96 WELL PLATES AND DEVELOPMENT OF 3D CULTURES: A COMPARISON OF DIFFERENT SPHEOIDS FORMATION METHODS
Cells grown in 3D systems develop into physiologically relevant structures comprising of in-vivo like cellular microenvironment that determine gene expression, growth behavior and specific biochemical functions of organs (1). 3D spheroids of fish and fish cell lines have shown a higher degree and condition of differentiation and metabolic capacity than their monolayer cultures in 2D. Metabolically realistic fish cells, such as those grown in 3D cultures may allow the development of new methods of ecotoxicology which is study of the effects of toxic chemicals on biological organisms. (2)
3D CELL CULTURES AND 96 WELL PLATES
To use spheroid cultures of zebrafish in an ecotoxicity testing, standardization of spheroids cultures must be established. The comparison between the two spheroid culture methods – hanging drop method (3) and orbital shaking method using the cell lines ZFL and ZEM2S from zebrafish. To prevent the attachment of cell aggregates in well plates, wells should be pre-coated with agarose or can also be effectively coated with the Biofloat flex coating solution.
TRADITIONAL METHODS TO DEVELOP 3D CULTURES
Traditional hanging drop method (HD) and hanging drop combined with orbital shaking (OS) (HD+OS) are methods developed based on the spheroid formation protocol of Foty (4). The whole process of spheroid formation must be carried out in a sterile culture condition i.e., under laminar airflow. The basic principle of HD method is the natural disposition of cell aggregate under gravity on the menisci of the hanging droplets of medium without any need for polymer scaffolds, such as Matrigel. This method has been used widely to generate single spheroids of mammalian cells in drops (3). In addition to HD methods, studies shows that gyratory-mediated methods may play a role in the prevention of cellular adhesion on well bottom. The gyratory motion of the culture medium may reduce the affinity of cells to settle at the bottom of the wells, preventing cell attachment onto these plates (1).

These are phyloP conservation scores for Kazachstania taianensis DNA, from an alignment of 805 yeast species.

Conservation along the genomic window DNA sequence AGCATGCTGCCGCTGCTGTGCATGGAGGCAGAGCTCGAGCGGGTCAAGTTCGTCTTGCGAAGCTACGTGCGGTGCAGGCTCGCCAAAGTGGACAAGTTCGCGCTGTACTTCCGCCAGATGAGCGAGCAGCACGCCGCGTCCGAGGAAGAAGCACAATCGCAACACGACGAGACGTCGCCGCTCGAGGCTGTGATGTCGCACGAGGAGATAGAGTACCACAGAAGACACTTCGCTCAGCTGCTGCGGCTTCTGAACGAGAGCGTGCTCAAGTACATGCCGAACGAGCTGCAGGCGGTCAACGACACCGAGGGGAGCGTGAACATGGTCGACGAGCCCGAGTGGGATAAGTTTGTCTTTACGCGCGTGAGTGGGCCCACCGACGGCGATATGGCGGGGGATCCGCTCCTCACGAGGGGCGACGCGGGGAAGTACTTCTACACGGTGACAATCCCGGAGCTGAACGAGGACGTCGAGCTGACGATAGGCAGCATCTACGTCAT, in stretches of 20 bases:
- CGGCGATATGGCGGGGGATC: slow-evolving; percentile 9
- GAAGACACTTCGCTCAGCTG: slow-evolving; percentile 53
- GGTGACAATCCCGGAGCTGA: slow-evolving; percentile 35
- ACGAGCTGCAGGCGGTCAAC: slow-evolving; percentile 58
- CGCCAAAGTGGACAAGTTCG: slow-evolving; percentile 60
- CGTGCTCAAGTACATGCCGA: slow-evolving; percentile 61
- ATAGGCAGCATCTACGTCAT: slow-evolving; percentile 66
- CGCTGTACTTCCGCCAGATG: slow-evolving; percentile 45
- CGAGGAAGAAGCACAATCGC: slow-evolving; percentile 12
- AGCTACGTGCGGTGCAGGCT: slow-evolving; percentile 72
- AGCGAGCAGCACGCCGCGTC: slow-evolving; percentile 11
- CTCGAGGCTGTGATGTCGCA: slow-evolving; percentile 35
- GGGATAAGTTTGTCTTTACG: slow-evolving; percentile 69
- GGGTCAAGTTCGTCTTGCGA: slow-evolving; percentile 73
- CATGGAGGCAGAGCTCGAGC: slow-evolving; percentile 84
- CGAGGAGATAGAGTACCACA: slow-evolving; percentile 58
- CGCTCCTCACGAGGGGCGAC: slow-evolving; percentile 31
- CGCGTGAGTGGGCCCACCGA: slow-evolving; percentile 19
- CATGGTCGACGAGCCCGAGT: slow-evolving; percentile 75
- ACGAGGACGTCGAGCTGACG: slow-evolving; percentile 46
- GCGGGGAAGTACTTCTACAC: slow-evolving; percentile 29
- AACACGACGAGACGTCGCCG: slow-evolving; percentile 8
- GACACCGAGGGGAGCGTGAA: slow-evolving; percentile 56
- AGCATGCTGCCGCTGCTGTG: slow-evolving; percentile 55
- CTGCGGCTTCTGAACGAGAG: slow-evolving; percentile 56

All these methods mentioned, have yielded promising results that can are useful for target identification, validation, and toxicity screens as well as pathophysiological studies. With more advances in spheroid culture technology bound to come in future, spheroids offer a rapid, reliable and reproducible 3D culture system.
1. Baron MG, Mintram KS, Owen SF, Hetheridge MJ, Moody AJ, Purcell WM, Jackson SK, Jha AN (2017). Pharmaceutical metabolism in fish: Using a 3-D Hepatic in Vitro model to assess clearance. PLoS ONE.
2. Hultman MT, Løken KB, Grung M, Reid MJ, Lillicrap A (2019) Performance of three‐dimensional rainbow trout (Oncorhynchus mykiss) hepatocyte spheroids for evaluating biotransformation of pyrene. Environ Toxicol Chem 38:1738–1747
3. Kelm JM, Timmins NE, Brown CJ, Fussenegger M, Nielsen LK (2003). Method for generation of homogeneous multicellular tumor spheroids applicable to a wide variety of cell types. Bio- technol. Bioeng
4. Foty R (2011). A simple hanging drop cell culture protocol for generation of 3D spheroids.